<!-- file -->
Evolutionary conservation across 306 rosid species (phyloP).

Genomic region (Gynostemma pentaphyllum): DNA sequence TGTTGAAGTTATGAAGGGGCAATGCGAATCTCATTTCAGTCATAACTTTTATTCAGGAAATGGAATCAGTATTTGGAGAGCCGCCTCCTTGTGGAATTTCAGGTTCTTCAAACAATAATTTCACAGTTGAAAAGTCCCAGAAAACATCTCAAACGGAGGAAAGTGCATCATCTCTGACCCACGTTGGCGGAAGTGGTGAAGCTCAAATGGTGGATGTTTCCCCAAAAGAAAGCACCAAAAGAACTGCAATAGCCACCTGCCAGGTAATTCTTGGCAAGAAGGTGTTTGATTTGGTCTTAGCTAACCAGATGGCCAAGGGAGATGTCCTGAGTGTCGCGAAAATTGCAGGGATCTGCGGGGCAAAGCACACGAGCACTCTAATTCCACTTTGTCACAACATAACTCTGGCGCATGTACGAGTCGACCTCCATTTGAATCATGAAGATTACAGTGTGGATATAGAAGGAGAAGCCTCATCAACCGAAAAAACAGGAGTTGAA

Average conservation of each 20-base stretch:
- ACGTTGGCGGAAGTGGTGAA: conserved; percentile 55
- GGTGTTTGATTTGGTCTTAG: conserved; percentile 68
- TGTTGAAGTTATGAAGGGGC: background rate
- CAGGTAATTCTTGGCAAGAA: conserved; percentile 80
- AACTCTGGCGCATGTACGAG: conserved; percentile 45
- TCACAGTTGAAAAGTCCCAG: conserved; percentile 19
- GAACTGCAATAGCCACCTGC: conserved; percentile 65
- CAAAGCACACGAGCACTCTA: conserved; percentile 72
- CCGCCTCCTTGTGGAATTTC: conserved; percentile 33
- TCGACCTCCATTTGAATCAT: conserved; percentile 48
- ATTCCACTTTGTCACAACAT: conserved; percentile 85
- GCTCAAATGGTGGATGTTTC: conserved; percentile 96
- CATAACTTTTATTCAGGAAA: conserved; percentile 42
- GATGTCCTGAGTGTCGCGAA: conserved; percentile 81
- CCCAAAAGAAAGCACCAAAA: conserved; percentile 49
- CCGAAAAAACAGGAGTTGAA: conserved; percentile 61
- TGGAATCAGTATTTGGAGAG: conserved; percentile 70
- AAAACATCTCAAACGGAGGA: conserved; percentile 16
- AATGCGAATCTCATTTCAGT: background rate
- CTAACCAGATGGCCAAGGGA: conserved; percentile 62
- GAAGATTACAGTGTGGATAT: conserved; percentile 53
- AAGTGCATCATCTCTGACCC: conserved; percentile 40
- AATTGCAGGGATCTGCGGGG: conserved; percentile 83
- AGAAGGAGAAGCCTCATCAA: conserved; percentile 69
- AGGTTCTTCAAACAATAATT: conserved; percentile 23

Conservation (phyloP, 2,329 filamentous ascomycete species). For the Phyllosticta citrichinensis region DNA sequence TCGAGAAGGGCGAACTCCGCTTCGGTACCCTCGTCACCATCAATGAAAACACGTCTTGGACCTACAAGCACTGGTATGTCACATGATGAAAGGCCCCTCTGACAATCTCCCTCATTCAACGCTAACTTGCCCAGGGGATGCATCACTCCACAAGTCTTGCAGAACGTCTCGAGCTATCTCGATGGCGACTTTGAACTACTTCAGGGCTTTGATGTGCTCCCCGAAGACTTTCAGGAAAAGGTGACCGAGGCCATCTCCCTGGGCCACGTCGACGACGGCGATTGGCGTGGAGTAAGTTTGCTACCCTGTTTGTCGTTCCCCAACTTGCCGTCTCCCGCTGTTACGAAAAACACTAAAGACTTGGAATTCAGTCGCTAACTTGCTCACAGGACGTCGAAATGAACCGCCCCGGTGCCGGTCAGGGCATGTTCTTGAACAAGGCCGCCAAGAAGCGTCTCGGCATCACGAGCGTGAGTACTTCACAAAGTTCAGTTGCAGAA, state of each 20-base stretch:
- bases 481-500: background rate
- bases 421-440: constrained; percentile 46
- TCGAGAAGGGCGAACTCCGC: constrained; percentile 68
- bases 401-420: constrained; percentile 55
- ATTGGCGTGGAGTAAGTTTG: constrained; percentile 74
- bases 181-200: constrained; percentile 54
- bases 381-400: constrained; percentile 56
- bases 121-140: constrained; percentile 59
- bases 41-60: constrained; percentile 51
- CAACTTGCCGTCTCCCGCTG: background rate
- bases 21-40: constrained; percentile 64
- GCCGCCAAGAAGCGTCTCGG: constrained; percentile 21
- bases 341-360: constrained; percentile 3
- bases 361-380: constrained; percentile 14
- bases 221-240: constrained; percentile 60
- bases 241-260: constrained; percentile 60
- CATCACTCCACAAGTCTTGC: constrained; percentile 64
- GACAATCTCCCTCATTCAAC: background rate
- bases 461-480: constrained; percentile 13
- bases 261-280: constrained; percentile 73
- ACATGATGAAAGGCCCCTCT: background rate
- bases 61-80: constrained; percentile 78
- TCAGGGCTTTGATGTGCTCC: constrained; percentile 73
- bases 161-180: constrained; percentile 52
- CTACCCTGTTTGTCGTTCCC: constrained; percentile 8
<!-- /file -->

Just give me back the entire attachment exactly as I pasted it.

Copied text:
Evolutionary conservation across 306 rosid species (phyloP).

Genomic region (Gynostemma pentaphyllum): DNA sequence TGTTGAAGTTATGAAGGGGCAATGCGAATCTCATTTCAGTCATAACTTTTATTCAGGAAATGGAATCAGTATTTGGAGAGCCGCCTCCTTGTGGAATTTCAGGTTCTTCAAACAATAATTTCACAGTTGAAAAGTCCCAGAAAACATCTCAAACGGAGGAAAGTGCATCATCTCTGACCCACGTTGGCGGAAGTGGTGAAGCTCAAATGGTGGATGTTTCCCCAAAAGAAAGCACCAAAAGAACTGCAATAGCCACCTGCCAGGTAATTCTTGGCAAGAAGGTGTTTGATTTGGTCTTAGCTAACCAGATGGCCAAGGGAGATGTCCTGAGTGTCGCGAAAATTGCAGGGATCTGCGGGGCAAAGCACACGAGCACTCTAATTCCACTTTGTCACAACATAACTCTGGCGCATGTACGAGTCGACCTCCATTTGAATCATGAAGATTACAGTGTGGATATAGAAGGAGAAGCCTCATCAACCGAAAAAACAGGAGTTGAA

Average conservation of each 20-base stretch:
- ACGTTGGCGGAAGTGGTGAA: conserved; percentile 55
- GGTGTTTGATTTGGTCTTAG: conserved; percentile 68
- TGTTGAAGTTATGAAGGGGC: background rate
- CAGGTAATTCTTGGCAAGAA: conserved; percentile 80
- AACTCTGGCGCATGTACGAG: conserved; percentile 45
- TCACAGTTGAAAAGTCCCAG: conserved; percentile 19
- GAACTGCAATAGCCACCTGC: conserved; percentile 65
- CAAAGCACACGAGCACTCTA: conserved; percentile 72
- CCGCCTCCTTGTGGAATTTC: conserved; percentile 33
- TCGACCTCCATTTGAATCAT: conserved; percentile 48
- ATTCCACTTTGTCACAACAT: conserved; percentile 85
- GCTCAAATGGTGGATGTTTC: conserved; percentile 96
- CATAACTTTTATTCAGGAAA: conserved; percentile 42
- GATGTCCTGAGTGTCGCGAA: conserved; percentile 81
- CCCAAAAGAAAGCACCAAAA: conserved; percentile 49
- CCGAAAAAACAGGAGTTGAA: conserved; percentile 61
- TGGAATCAGTATTTGGAGAG: conserved; percentile 70
- AAAACATCTCAAACGGAGGA: conserved; percentile 16
- AATGCGAATCTCATTTCAGT: background rate
- CTAACCAGATGGCCAAGGGA: conserved; percentile 62
- GAAGATTACAGTGTGGATAT: conserved; percentile 53
- AAGTGCATCATCTCTGACCC: conserved; percentile 40
- AATTGCAGGGATCTGCGGGG: conserved; percentile 83
- AGAAGGAGAAGCCTCATCAA: conserved; percentile 69
- AGGTTCTTCAAACAATAATT: conserved; percentile 23

Conservation (phyloP, 2,329 filamentous ascomycete species). For the Phyllosticta citrichinensis region DNA sequence TCGAGAAGGGCGAACTCCGCTTCGGTACCCTCGTCACCATCAATGAAAACACGTCTTGGACCTACAAGCACTGGTATGTCACATGATGAAAGGCCCCTCTGACAATCTCCCTCATTCAACGCTAACTTGCCCAGGGGATGCATCACTCCACAAGTCTTGCAGAACGTCTCGAGCTATCTCGATGGCGACTTTGAACTACTTCAGGGCTTTGATGTGCTCCCCGAAGACTTTCAGGAAAAGGTGACCGAGGCCATCTCCCTGGGCCACGTCGACGACGGCGATTGGCGTGGAGTAAGTTTGCTACCCTGTTTGTCGTTCCCCAACTTGCCGTCTCCCGCTGTTACGAAAAACACTAAAGACTTGGAATTCAGTCGCTAACTTGCTCACAGGACGTCGAAATGAACCGCCCCGGTGCCGGTCAGGGCATGTTCTTGAACAAGGCCGCCAAGAAGCGTCTCGGCATCACGAGCGTGAGTACTTCACAAAGTTCAGTTGCAGAA, state of each 20-base stretch:
- bases 481-500: background rate
- bases 421-440: constrained; percentile 46
- TCGAGAAGGGCGAACTCCGC: constrained; percentile 68
- bases 401-420: constrained; percentile 55
- ATTGGCGTGGAGTAAGTTTG: constrained; percentile 74
- bases 181-200: constrained; percentile 54
- bases 381-400: constrained; percentile 56
- bases 121-140: constrained; percentile 59
- bases 41-60: constrained; percentile 51
- CAACTTGCCGTCTCCCGCTG: background rate
- bases 21-40: constrained; percentile 64
- GCCGCCAAGAAGCGTCTCGG: constrained; percentile 21
- bases 341-360: constrained; percentile 3
- bases 361-380: constrained; percentile 14
- bases 221-240: constrained; percentile 60
- bases 241-260: constrained; percentile 60
- CATCACTCCACAAGTCTTGC: constrained; percentile 64
- GACAATCTCCCTCATTCAAC: background rate
- bases 461-480: constrained; percentile 13
- bases 261-280: constrained; percentile 73
- ACATGATGAAAGGCCCCTCT: background rate
- bases 61-80: constrained; percentile 78
- TCAGGGCTTTGATGTGCTCC: constrained; percentile 73
- bases 161-180: constrained; percentile 52
- CTACCCTGTTTGTCGTTCCC: constrained; percentile 8